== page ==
Union leaders across Labour spectrum, as well as Labour leader Jeremy Corbyn, put Watson in his place – on the irrelevant fringe
Tom Watson’s desperate, illogical attempt to disrupt Labour’s strengthening unity over Brexit and a general election was delivered haltingly and unconvincingly today, with Labour’s notional deputy leader reading from what seemed to be a hastily cobbled-together script to provide the media with fodder for more claims of Labour disunity.
Unfortunately for him, he also triggered a reaction he may not have reckoned with – as union leaders across the spectrum, not only from the left of the movement, slapped him down unambiguously and without ceremony and Jeremy Corbyn, the party’s (twice) overwhelmingly elected leader elegantly put Watson in his place:
Tim Roache, head of the GMB union – which has normally leaned toward the party’s right – said Watson’s intervention was ‘wholly unwelcome’ and threatened to withdraw support from him and potentially even to push for a challenge against him.
CWU’s Dave Ward tweeted that he was interviewed by Sky – footage the broadcaster seems to have quailed from using – and that he had suggested that if Watson is so averse to elections, he should stand down and delay his own.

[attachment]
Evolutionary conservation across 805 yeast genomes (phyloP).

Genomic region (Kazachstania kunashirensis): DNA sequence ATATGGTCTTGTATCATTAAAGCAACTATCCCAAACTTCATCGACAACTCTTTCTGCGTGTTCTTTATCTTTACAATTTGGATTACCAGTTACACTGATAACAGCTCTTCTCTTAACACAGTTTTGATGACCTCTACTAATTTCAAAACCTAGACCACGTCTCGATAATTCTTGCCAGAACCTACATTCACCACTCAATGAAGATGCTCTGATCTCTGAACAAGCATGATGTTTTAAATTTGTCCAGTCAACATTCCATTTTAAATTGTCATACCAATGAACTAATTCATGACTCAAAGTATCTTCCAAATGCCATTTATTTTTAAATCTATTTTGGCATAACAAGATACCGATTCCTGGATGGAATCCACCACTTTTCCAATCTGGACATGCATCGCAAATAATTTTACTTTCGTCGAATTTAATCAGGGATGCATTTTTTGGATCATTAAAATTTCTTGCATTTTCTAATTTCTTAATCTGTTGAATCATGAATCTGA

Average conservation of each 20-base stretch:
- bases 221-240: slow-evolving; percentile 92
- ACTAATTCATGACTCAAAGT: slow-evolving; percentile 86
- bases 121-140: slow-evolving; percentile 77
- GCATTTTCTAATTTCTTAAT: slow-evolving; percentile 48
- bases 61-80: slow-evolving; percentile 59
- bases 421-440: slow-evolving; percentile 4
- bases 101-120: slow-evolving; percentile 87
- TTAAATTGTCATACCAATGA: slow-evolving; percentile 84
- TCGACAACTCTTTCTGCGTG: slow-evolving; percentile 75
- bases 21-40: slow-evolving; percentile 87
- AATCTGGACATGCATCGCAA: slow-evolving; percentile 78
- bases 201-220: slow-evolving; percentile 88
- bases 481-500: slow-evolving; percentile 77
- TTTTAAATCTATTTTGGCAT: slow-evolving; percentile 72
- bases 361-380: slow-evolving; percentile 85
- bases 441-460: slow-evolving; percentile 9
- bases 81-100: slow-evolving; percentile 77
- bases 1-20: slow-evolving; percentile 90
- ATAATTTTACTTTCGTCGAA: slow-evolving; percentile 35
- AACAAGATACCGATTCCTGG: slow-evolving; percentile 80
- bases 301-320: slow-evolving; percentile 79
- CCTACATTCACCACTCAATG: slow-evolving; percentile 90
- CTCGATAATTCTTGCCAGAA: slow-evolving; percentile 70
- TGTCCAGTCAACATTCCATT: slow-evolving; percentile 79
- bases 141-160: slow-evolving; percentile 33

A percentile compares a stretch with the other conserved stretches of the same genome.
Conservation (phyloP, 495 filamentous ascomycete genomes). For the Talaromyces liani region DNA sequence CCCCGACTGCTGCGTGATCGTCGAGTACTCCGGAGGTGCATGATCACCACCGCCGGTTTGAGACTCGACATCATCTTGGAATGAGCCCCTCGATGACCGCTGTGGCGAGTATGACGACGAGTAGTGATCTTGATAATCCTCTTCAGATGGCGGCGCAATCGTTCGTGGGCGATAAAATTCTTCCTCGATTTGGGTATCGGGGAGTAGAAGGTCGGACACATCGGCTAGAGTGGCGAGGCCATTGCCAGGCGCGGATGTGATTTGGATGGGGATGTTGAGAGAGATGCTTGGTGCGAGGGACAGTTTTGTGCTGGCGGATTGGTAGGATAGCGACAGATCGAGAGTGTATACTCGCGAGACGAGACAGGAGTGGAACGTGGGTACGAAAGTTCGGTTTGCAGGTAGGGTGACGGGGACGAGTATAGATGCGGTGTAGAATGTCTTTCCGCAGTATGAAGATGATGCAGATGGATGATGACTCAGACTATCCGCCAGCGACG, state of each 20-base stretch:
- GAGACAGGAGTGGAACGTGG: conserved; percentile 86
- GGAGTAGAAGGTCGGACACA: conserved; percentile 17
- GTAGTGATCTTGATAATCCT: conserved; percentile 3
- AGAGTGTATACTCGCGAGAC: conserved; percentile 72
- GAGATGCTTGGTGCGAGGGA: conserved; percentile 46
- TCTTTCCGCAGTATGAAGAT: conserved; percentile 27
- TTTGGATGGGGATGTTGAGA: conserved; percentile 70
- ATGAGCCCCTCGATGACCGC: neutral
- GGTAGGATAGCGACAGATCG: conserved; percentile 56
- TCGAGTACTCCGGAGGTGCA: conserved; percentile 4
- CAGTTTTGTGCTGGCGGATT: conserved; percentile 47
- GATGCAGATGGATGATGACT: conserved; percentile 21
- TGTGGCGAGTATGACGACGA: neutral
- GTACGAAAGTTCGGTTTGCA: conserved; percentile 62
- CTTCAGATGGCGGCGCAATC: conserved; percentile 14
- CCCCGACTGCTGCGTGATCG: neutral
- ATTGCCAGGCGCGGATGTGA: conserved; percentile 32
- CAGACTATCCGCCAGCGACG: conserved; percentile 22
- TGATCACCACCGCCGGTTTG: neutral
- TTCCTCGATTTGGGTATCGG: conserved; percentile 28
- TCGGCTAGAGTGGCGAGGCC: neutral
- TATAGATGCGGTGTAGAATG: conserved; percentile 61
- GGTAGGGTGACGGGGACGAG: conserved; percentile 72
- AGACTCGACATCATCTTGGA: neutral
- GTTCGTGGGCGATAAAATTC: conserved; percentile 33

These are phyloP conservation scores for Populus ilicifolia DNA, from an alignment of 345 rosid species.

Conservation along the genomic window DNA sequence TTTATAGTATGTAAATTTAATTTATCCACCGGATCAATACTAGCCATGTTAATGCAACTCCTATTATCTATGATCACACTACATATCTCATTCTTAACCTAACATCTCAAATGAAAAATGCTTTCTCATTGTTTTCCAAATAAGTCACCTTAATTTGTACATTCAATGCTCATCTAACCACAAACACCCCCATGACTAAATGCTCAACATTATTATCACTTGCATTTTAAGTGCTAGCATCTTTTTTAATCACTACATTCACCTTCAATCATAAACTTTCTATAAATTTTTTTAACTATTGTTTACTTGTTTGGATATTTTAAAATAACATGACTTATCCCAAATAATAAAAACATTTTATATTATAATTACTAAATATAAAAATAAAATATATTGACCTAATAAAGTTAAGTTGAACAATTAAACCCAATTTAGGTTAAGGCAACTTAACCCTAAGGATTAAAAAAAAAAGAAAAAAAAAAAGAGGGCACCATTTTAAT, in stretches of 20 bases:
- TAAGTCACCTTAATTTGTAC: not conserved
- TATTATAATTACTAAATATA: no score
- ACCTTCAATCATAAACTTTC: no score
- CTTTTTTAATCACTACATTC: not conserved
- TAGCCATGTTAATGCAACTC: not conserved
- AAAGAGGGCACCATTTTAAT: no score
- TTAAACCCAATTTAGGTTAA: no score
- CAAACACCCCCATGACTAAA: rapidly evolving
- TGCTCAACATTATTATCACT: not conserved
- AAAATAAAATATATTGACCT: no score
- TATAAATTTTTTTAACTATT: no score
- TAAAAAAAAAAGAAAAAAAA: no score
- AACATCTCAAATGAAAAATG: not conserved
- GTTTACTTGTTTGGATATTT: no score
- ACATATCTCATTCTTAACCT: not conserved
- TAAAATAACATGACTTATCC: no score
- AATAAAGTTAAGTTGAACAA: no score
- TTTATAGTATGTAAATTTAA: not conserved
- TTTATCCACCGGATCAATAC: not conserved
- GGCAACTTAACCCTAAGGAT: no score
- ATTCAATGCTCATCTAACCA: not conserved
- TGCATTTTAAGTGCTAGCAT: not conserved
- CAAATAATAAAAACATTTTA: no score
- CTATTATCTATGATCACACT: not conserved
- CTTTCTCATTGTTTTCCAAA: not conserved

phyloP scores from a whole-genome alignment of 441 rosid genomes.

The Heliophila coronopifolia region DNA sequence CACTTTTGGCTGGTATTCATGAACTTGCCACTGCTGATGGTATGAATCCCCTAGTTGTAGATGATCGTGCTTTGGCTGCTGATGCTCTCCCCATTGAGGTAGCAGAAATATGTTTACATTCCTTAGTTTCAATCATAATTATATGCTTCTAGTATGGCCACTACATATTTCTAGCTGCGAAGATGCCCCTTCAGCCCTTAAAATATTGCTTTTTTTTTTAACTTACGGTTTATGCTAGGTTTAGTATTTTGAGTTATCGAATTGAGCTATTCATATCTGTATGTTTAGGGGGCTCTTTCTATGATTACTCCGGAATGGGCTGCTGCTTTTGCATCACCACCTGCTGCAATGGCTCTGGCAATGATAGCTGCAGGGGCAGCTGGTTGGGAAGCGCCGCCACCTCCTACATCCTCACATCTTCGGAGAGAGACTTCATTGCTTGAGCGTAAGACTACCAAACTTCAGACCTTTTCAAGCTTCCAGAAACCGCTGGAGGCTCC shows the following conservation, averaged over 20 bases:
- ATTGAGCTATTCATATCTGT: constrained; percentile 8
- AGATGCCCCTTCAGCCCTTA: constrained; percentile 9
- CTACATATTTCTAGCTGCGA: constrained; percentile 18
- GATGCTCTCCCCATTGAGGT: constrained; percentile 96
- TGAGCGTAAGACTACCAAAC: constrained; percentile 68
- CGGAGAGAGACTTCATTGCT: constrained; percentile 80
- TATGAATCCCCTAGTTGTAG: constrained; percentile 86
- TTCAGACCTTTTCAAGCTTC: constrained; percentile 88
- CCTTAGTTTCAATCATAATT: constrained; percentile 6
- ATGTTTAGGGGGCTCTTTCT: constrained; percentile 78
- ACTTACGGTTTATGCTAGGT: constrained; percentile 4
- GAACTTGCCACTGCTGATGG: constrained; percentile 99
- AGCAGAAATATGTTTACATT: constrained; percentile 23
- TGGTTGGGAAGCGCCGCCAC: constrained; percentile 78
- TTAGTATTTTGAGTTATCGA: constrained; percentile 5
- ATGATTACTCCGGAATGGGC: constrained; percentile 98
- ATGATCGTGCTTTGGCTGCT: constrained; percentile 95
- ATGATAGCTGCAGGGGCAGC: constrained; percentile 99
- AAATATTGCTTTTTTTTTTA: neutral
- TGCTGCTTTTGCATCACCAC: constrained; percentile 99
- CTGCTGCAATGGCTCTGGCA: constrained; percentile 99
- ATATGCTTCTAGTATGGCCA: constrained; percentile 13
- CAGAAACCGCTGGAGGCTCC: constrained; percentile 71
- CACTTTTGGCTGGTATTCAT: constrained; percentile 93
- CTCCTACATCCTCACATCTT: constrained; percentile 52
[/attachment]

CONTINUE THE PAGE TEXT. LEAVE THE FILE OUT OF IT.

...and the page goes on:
Len McCluskey, a frequent Watson critic, implied that Watson had crawled out from under a rock to undermine Corbyn – a rock on the outer fringe where nobody cares or is listening to what Watson says.
And Corbyn, maintaining a statesmanlike approach, simply made it clear that Watson’s opinion is not relevant to him or Labour’s policy.
The union leaders made a point of emphasising Corbyn’s status as leader – and that Watson is not – even Keir Starmer, speaking to the TUC, emphasised that Labour will act in government, and therefore not before a general election.
And media coverage made it absolutely clear that the union contempt for Watson’s conduct extended more or less across the board of union leaders at this week’s TUC congress in Brighton.
To put the icing on the cake, Watson’s intervention provided plenty of opportunity for Labour figures – on camera and largely uninterrupted – to repeat Labour’s Brexit and general election positions voters across the country.
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